Blade magazine April 2022 special issue reviews Colonial's Survival Kit
By Josh Wayner
"The Colonial Pocket Size Survival Kit is well Thought out!"
Survival Kit, Pocket Size with instructions
Stay warm and dry and you can survive long enough until rescuers arrive. Fire will prove to be a critical element due to its ability to provide warmth, light, and a cozy atmosphere that calms the mind and helps prevent fear. Water, shelter, food-the The CKC Pocket Survival Kit® is lite enough to carry every day, truly ready to go, a survival kit, designed to help you stay alive long enough until help can arrive.
Prepping and survival equipment came to the forefront of public attention of the popular zombie film and TV genre. In fact, it goes to the point where there was at least a two-year industry-wide emphasis on zombie merchandise, guns, ammo and equipment. While that remains a fond memory for many, what it really served to do was appeal to the broader masses, and many people began thinking about just what they would do in a real, non-zombie emergency.
Since then, the world has experienced no shortage of natural disasters, from massive wildfires to coastal tsunamis, floods, volcanic eruptions and more. The world is no safer a place now than it was before. However, in lieu of zombies ad green goo, the public has taken a keen interest in survival and its tactics. Shows like Alone, Survivorman, Life Below Zero and others captured the interest of many, and bushcrafting, foraging and fieldcraft exploded in popularity. Suffice to say there is no shortage of specialized equipment to better your odds in a bad place.
I break down survival items and kits into four categories: Full Kit, partial kit, last ditch and finally a knife only. I would classify our trio of review kits as last ditch in that they contain a variety of small items not meant for extended use but rather as a single-day advantage. They items can save your life in a pinch but by nature of size and weight will likely not last in a long term survival situation.
Examining the survival-kit theory requires considering the context of just what a survival kit is. The category I identify as a full kit is exactly as it sounds: likely a backpack setup with excellent weight distribution. This includes weapons and ammunition, ideally a rifle or shotgun, or a modern bow. Like it or not, survival in a bad situation increases dramatically with the presence of a firearm. When I got into the woods, I have a rifle and a handgun at minimum with 100 rounds for each, usually in magazines. For the non-American readers out there this amounts to around five boxes of rifle ammo and two of most handgun loads. Hunting use is the primary idea but signaling and self-defense from large predators are also valid uses. If you have the ability to own a gun, you absolutely should, even if that gun is an antique design or blackpowder cartridge.
A partial kit is what you need for a minor excursion, the type of kit you may put in your vehicle if you are far from home but not too far from civilization or a gas station. In the kit I would prioritize a single firearm, typically a pistol of.22 caliber up to .357 Magnum.
The last Ditch Kits reviewed here are if you have already screwed up, failed to bring a suitable weapon, or are fully out of ammunition or supplies. "Baseline, when you break open one of these kits, you are already on your last leg as far as survival goes."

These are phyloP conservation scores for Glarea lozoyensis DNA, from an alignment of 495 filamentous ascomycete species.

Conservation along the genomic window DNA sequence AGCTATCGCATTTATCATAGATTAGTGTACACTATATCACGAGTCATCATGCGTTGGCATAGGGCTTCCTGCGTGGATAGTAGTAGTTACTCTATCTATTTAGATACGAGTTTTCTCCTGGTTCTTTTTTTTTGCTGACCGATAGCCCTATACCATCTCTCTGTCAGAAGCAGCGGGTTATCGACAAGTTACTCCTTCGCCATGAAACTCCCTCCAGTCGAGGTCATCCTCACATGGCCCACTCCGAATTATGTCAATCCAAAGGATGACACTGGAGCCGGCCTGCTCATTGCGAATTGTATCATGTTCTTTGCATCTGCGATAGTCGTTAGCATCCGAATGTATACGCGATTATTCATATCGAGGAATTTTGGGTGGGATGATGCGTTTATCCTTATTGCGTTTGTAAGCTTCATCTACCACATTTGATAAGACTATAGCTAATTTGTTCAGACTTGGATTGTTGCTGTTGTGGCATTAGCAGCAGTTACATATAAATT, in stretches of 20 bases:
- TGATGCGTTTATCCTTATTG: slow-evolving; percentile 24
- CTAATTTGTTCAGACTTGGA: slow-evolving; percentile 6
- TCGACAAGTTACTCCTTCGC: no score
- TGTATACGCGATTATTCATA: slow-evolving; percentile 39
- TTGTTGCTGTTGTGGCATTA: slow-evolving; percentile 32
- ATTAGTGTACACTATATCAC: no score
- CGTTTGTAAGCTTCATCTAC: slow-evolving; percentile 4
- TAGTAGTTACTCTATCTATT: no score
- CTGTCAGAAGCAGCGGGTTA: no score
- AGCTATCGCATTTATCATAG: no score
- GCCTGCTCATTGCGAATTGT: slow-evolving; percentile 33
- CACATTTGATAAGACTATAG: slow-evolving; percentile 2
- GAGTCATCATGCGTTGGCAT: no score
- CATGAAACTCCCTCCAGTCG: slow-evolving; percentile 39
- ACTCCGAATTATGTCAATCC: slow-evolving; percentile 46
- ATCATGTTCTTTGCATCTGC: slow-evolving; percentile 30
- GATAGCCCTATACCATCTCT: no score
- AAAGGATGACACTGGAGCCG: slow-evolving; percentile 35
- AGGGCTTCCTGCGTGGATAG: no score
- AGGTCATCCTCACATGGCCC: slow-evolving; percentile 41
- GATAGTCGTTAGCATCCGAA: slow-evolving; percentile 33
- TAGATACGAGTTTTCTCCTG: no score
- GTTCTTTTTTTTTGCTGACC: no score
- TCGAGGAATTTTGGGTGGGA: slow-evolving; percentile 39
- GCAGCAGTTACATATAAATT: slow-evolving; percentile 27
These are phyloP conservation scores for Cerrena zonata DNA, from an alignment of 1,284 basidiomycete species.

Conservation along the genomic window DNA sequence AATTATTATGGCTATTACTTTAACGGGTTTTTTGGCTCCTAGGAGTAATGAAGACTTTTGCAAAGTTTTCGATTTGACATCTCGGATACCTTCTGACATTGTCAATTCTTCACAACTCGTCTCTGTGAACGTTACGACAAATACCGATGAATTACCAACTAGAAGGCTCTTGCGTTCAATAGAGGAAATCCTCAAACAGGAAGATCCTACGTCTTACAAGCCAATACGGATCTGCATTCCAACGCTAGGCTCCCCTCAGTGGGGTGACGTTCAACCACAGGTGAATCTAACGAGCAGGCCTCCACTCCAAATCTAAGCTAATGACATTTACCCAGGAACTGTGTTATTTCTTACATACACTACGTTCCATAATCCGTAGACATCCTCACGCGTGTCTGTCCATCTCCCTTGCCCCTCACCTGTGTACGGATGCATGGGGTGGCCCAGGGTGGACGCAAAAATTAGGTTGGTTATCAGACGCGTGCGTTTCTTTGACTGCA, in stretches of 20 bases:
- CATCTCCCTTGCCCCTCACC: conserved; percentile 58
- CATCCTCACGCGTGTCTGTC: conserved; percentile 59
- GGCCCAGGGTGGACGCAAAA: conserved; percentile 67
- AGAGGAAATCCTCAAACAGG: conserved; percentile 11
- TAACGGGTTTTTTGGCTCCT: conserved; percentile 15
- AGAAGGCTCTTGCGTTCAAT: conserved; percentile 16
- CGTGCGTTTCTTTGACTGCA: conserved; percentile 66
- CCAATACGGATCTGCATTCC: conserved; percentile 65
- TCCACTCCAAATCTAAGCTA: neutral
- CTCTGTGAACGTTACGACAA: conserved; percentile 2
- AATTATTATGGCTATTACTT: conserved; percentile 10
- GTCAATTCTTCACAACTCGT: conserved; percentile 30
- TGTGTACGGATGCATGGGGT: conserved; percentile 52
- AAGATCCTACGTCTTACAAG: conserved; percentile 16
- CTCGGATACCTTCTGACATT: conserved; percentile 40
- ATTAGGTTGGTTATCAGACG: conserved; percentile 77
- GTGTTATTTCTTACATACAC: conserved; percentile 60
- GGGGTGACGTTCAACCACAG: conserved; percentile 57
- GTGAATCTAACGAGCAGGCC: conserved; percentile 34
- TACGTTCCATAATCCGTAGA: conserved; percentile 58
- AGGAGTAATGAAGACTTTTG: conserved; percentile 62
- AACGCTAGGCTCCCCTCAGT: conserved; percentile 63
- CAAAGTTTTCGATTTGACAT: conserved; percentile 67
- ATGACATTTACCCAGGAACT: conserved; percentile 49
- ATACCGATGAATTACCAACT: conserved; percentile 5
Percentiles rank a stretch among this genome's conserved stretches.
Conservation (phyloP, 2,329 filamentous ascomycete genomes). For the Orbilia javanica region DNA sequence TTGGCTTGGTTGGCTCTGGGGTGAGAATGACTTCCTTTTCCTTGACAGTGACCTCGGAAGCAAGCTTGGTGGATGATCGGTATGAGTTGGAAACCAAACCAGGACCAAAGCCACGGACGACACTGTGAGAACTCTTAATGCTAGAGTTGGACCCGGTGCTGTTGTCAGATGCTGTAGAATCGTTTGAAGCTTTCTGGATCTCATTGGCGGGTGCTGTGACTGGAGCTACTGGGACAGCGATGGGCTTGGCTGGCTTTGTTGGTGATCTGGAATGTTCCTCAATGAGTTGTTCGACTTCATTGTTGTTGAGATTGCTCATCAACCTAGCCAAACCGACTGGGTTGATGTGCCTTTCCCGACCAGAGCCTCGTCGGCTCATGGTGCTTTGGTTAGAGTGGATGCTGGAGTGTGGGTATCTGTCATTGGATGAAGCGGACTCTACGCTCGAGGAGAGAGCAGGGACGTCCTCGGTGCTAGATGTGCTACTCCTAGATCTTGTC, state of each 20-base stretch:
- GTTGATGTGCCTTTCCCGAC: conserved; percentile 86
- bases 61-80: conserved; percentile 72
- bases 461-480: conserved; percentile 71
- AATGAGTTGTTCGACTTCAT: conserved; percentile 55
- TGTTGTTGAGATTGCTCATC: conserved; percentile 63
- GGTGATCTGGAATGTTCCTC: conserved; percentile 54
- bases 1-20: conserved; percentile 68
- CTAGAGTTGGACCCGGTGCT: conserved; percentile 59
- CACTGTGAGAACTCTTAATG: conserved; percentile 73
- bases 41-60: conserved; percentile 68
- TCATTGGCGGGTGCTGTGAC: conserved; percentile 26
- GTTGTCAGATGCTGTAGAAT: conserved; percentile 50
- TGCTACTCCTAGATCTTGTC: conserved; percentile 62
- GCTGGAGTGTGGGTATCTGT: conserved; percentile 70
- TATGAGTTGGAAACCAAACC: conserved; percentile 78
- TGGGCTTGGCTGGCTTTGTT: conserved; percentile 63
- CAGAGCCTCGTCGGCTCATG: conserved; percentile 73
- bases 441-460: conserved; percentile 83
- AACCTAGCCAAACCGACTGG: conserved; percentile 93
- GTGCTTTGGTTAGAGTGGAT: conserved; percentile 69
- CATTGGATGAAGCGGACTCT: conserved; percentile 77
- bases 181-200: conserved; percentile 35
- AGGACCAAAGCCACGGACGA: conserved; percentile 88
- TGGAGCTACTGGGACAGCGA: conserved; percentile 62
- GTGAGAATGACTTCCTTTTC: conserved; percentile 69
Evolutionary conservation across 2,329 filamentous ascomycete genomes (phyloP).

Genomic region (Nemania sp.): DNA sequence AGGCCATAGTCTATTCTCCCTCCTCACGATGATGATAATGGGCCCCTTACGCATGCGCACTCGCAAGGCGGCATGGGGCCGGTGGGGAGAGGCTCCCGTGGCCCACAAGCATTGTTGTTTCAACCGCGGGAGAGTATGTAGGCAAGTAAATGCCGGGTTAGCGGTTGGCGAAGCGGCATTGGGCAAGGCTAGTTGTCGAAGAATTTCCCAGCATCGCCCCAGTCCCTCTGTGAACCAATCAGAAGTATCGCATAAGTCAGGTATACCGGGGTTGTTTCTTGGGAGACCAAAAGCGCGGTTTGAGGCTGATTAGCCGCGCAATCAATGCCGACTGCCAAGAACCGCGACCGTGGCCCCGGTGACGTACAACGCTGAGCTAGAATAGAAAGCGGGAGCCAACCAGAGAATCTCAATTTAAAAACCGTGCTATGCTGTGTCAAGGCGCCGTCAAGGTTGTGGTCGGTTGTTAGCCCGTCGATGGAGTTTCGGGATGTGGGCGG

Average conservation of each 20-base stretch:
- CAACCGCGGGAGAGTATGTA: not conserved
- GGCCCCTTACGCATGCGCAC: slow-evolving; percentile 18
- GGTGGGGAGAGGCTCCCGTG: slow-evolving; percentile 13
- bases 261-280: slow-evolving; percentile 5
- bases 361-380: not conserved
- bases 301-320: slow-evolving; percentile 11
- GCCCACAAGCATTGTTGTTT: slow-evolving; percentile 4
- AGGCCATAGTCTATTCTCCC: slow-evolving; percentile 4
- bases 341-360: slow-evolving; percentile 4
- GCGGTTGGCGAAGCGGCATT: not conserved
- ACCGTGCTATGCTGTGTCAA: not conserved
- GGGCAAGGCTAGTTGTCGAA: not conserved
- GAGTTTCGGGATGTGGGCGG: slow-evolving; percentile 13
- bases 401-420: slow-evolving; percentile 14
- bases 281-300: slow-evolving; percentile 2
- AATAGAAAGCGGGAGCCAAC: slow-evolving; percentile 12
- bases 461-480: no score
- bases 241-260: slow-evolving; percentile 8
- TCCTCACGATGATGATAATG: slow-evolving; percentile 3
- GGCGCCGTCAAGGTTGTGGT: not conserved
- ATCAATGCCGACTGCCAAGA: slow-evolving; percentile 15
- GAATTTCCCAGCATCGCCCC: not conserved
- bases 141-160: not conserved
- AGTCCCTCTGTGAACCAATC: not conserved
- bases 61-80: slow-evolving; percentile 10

The kits in this article are short-term, almost single use in nature. ALL three come with material enough to work on small pieces of wood and at least signal or start a fire.
Lastly, if you have a single knife good enough to spark with and know how to use it, I'd say that you stand a pretty good chance of survival. I say this because, unlike a last-ditch kit, a good, heavy-bladed knife, the Colonial CE-200 or CE-400 or the Colonial Mark 1 deck knife for example, can be be used to move a surprising amount of material, often quite quickly. A thick blade can easily take down small trees with minimal exertion, baton firewood, make kindling, spark and be lashed to a shaft to use as a spear. In a pinch, you can use a knife to make a bow, though that takes skill and time. For fishing it can make spears and clean your catch.
Understanding the theory of use behind these levels of preparedness, as well as their limits, is crucial to making it through a situation into which you may or may not have intentionally entered. In looking at the review kits I am assuming that we have run out of all other equipment, say a kayak tipping over in the river after hitting an underwater tree on a hunting trip. You, being a forward thinker, slipped one of these kits into the dry bag you stowed in your kayak before you fell in. You're wet, you lost your gun, and you don't have the rest of your gear. You're in normal temperate conditions, but nightfall will be cold. To make matters worse, your kayak has cracked and has taken on water.
"THE COLONIAL POCKET SIZE SURVIVAL KIT, WELL THOUGHT OUT"
At first glance, the Colonial Pocket Size Survival Kit looks like a Boy Scout put it together from his dad's garage, The items are simply tossed into a thick baggy and are mostly off the-shelf. The kit, however, is extremely well thought out.
Whistle, Thermometer, Magnifier
Pocket knife general-purpose military stock GSA NSN 5110-00-162-2205
Aluminum foil. Legs are broken in a crash, you are not going very far, you use the foil to cook your grubs and other insects you find while crawling on the ground, insects are easier to the palate when cooked.
Plastic bag your kit came in. Holds water and becomes a cup
- Survival Blanket
- Candles-allows the saving of matches
- Fire Starter brick
- Fish hooks-3 sizes
- Fishing Line, 30 lbs. 20-feet
- Sinkers -2
- Dental Floss-1 spool- the unbreakable string
- Band-Aids 3
- Large Gauze Pad-1
- Alcohol Swabs-2
- Kit weighs 10.5 ounces